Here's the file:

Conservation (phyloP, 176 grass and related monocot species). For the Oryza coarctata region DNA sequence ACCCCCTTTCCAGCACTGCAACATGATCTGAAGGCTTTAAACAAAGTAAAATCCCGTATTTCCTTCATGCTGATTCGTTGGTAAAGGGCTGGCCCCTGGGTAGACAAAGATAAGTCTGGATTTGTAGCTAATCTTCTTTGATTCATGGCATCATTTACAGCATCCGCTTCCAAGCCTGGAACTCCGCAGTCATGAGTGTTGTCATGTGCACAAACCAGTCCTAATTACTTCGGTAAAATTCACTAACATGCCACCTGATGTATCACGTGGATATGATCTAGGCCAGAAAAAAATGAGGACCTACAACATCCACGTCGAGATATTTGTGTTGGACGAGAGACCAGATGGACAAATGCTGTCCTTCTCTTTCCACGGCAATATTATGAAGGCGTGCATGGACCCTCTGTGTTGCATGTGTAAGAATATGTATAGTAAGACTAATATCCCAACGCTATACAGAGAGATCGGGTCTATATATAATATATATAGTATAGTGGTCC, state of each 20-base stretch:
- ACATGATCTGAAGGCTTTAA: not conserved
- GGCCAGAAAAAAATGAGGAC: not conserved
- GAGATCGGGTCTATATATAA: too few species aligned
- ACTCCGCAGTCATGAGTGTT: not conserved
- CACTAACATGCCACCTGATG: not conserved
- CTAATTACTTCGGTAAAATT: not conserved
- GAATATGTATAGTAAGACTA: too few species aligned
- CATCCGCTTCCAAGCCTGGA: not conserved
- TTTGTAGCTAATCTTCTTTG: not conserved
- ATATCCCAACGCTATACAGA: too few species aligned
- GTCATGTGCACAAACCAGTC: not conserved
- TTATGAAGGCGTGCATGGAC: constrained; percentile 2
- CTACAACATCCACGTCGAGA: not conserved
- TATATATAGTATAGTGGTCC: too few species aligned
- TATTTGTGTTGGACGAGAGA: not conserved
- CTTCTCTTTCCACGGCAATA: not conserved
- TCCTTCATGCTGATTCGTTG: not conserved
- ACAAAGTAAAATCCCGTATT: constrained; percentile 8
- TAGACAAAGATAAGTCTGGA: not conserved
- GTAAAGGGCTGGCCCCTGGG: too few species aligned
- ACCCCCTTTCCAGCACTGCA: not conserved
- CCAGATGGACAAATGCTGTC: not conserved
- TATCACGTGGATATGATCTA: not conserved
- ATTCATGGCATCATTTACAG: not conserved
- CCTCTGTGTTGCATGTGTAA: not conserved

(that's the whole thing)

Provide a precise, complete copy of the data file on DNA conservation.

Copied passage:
Conservation (phyloP, 176 grass and related monocot species). For the Oryza coarctata region DNA sequence ACCCCCTTTCCAGCACTGCAACATGATCTGAAGGCTTTAAACAAAGTAAAATCCCGTATTTCCTTCATGCTGATTCGTTGGTAAAGGGCTGGCCCCTGGGTAGACAAAGATAAGTCTGGATTTGTAGCTAATCTTCTTTGATTCATGGCATCATTTACAGCATCCGCTTCCAAGCCTGGAACTCCGCAGTCATGAGTGTTGTCATGTGCACAAACCAGTCCTAATTACTTCGGTAAAATTCACTAACATGCCACCTGATGTATCACGTGGATATGATCTAGGCCAGAAAAAAATGAGGACCTACAACATCCACGTCGAGATATTTGTGTTGGACGAGAGACCAGATGGACAAATGCTGTCCTTCTCTTTCCACGGCAATATTATGAAGGCGTGCATGGACCCTCTGTGTTGCATGTGTAAGAATATGTATAGTAAGACTAATATCCCAACGCTATACAGAGAGATCGGGTCTATATATAATATATATAGTATAGTGGTCC, state of each 20-base stretch:
- ACATGATCTGAAGGCTTTAA: not conserved
- GGCCAGAAAAAAATGAGGAC: not conserved
- GAGATCGGGTCTATATATAA: too few species aligned
- ACTCCGCAGTCATGAGTGTT: not conserved
- CACTAACATGCCACCTGATG: not conserved
- CTAATTACTTCGGTAAAATT: not conserved
- GAATATGTATAGTAAGACTA: too few species aligned
- CATCCGCTTCCAAGCCTGGA: not conserved
- TTTGTAGCTAATCTTCTTTG: not conserved
- ATATCCCAACGCTATACAGA: too few species aligned
- GTCATGTGCACAAACCAGTC: not conserved
- TTATGAAGGCGTGCATGGAC: constrained; percentile 2
- CTACAACATCCACGTCGAGA: not conserved
- TATATATAGTATAGTGGTCC: too few species aligned
- TATTTGTGTTGGACGAGAGA: not conserved
- CTTCTCTTTCCACGGCAATA: not conserved
- TCCTTCATGCTGATTCGTTG: not conserved
- ACAAAGTAAAATCCCGTATT: constrained; percentile 8
- TAGACAAAGATAAGTCTGGA: not conserved
- GTAAAGGGCTGGCCCCTGGG: too few species aligned
- ACCCCCTTTCCAGCACTGCA: not conserved
- CCAGATGGACAAATGCTGTC: not conserved
- TATCACGTGGATATGATCTA: not conserved
- ATTCATGGCATCATTTACAG: not conserved
- CCTCTGTGTTGCATGTGTAA: not conserved